While I am taking a break from my series on Authority, power and rights in the New Testament, my near neighbour (at least from a global perspective, but we have never met) Sam Norton has started a series on a related topic: Does the priest have to be pure? In this he talks about the Donatists, whom I discussed here nearly two years ago. Sam gives an excellent explanation of why they were wrong to teach that the ministry of a Christian leader is invalidated by their personal sin.
This doesn’t mean that the sins of Christian leaders should simply be ignored. Unrepentant sinners like Michael Reid certainly should not be allowed to continue in ministry. But it does mean that those who fall should be allowed to repent and be restored, the process which was at least starting with Todd Bentley (but I haven’t kept up with that story) – and which the Donatists did not allow with the original traditores in late Roman times.
But this argument against the Donatists has its limitations in that it is not really applicable when a Christian leader not only falls into sin but also teaches that that sin is in fact right. This, arguably, is what many of the practising homosexuals in Anglican and other churches are doing: they are not only sinning (at least according to traditional biblical standards) but also teaching that what they are doing is right. But the argument against Donatism doesn’t mean that these people should be accepted, because unlike the traditores they are unrepentant.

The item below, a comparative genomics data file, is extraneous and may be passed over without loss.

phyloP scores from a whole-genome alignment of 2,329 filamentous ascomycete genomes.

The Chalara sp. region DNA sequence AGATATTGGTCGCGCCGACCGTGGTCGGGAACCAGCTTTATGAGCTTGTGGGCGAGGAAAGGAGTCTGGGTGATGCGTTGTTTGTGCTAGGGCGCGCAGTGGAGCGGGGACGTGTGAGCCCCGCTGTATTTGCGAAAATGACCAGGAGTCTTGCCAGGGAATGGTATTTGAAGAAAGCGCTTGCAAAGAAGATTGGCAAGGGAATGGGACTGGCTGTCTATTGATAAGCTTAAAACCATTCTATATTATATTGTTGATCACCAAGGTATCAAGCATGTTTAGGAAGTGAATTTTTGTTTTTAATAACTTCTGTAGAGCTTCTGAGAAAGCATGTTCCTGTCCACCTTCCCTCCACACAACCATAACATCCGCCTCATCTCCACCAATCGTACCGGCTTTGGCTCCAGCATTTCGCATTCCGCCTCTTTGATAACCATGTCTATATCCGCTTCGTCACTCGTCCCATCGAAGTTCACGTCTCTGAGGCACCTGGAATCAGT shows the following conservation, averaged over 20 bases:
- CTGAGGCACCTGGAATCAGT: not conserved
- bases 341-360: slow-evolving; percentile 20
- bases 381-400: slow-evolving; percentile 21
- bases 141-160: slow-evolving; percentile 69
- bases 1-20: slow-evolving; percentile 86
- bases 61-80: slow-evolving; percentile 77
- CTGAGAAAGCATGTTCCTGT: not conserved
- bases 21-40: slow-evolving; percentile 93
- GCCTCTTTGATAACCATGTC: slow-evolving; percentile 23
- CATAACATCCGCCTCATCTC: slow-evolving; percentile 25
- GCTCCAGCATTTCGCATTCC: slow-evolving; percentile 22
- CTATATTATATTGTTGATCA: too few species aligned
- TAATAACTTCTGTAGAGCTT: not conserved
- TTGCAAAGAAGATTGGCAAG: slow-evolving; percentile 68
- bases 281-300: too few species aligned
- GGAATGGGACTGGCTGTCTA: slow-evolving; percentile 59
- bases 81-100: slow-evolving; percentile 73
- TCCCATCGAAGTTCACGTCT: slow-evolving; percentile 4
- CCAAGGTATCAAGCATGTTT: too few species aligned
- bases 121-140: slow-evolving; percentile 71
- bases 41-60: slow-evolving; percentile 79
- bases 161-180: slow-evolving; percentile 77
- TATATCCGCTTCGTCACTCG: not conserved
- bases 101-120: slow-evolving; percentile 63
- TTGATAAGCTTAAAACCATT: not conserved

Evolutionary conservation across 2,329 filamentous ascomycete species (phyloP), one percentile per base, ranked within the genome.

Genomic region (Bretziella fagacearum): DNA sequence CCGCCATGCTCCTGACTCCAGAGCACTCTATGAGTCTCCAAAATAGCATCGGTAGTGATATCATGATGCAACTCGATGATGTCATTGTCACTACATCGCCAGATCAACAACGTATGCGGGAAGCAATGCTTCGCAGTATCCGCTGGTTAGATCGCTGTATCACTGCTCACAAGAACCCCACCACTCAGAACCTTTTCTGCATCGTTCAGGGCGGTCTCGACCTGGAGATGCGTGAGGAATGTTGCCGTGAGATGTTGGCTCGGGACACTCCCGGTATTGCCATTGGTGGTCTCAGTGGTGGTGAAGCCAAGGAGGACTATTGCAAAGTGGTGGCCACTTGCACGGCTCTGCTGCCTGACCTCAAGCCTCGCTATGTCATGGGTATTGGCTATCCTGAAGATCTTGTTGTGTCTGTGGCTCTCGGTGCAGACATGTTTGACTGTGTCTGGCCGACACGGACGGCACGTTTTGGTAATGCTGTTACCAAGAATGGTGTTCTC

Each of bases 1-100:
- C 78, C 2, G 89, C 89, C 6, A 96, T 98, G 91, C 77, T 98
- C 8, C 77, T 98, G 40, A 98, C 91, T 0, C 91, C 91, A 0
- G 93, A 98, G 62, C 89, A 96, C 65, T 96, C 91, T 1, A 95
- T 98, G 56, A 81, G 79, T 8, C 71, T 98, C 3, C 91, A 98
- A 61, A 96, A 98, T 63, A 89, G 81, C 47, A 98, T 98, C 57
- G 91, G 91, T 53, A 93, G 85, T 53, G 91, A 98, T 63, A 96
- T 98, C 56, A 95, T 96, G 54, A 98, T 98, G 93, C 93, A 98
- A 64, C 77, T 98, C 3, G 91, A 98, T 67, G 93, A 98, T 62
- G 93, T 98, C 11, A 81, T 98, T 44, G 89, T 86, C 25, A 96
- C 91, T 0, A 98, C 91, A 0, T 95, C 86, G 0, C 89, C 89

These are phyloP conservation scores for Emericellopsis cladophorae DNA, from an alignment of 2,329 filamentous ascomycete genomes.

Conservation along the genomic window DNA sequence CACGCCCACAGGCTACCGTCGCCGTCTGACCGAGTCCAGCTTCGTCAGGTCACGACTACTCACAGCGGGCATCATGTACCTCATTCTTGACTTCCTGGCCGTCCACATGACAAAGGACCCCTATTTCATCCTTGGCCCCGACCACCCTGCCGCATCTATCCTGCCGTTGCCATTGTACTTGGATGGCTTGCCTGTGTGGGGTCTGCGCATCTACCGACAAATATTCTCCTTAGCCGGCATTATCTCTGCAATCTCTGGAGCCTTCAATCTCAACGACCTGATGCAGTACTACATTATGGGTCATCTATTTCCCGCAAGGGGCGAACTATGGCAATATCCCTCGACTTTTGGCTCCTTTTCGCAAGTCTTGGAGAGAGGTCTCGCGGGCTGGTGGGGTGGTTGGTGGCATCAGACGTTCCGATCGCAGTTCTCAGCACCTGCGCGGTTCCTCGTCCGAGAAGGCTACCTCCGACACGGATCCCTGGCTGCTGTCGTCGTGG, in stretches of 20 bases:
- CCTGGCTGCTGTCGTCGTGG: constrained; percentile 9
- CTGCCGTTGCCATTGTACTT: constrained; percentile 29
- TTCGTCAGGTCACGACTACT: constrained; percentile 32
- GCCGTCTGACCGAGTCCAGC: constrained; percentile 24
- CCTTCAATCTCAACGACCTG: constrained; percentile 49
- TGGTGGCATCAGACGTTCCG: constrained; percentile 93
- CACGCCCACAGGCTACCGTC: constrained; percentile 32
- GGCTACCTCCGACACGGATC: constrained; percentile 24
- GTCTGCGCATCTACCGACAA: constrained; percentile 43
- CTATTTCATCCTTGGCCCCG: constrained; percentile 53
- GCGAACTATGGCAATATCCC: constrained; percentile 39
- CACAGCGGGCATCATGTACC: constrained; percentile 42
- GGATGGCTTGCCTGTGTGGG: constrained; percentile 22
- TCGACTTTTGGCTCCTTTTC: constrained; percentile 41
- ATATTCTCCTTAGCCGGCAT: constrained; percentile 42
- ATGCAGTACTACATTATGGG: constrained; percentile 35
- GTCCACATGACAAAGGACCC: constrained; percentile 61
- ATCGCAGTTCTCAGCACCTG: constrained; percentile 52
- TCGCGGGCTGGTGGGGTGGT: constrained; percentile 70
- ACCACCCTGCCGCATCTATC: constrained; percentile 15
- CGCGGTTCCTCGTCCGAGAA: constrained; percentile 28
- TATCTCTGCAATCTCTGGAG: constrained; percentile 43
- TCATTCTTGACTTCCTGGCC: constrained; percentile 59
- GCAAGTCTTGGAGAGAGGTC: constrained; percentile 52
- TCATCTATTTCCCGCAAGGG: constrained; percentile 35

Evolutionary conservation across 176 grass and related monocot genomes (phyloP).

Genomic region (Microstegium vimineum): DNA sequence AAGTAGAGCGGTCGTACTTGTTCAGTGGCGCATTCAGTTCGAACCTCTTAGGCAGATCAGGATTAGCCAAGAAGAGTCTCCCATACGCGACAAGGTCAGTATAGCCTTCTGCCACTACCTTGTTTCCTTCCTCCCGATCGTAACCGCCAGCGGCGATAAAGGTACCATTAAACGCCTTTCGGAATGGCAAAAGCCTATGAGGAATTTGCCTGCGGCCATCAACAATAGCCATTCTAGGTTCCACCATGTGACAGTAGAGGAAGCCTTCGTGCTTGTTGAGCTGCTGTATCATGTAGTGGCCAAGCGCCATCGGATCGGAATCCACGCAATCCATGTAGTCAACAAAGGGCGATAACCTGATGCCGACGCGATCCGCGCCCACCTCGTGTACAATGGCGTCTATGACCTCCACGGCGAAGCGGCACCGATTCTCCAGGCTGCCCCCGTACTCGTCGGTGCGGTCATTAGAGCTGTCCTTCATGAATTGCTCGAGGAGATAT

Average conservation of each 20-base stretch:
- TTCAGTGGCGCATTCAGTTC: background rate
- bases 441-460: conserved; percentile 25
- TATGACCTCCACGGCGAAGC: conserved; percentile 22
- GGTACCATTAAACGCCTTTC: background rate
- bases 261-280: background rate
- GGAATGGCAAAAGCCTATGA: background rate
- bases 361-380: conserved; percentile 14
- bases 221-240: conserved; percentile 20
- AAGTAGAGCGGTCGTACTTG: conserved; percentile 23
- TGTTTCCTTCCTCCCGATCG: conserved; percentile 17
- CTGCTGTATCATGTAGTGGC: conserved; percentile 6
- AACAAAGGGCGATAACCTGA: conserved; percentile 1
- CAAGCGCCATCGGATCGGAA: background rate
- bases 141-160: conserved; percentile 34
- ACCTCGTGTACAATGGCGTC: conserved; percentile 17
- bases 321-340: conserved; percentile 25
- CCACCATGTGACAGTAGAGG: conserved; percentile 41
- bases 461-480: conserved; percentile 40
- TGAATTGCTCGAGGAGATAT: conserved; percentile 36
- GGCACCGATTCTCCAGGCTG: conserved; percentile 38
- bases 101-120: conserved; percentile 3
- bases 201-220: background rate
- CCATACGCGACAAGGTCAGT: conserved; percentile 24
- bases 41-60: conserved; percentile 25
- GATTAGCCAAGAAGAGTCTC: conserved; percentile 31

Indeed the same can be said corporately of The Episcopal Church, which has this week demonstrated its lack of repentance over the Gene Robinson affair, as well as its contempt for the Archbishop of Canterbury, by approving the consecration of another practising homosexual bishop. This is a direct challenge to the rest of the Anglican Communion, which will renew the tensions which have brought it close to falling apart. But this teaching in effect approved by TEC is also rife in the Church of England.
I am now looking forward to the continuation of Sam Norton’s series. He promises to answer the question “what do we do when the priest isn’t pure?” In a comment I challenged him also to consider what happens when the priest is not “holding fast to the truth of the faith”. I hope he also applies these principles to the current situation in the church and the Communion in which he is a priest.
PS: I will not allow any comments here concerning Todd Bentley, unless they include significant and verifiable new information about him.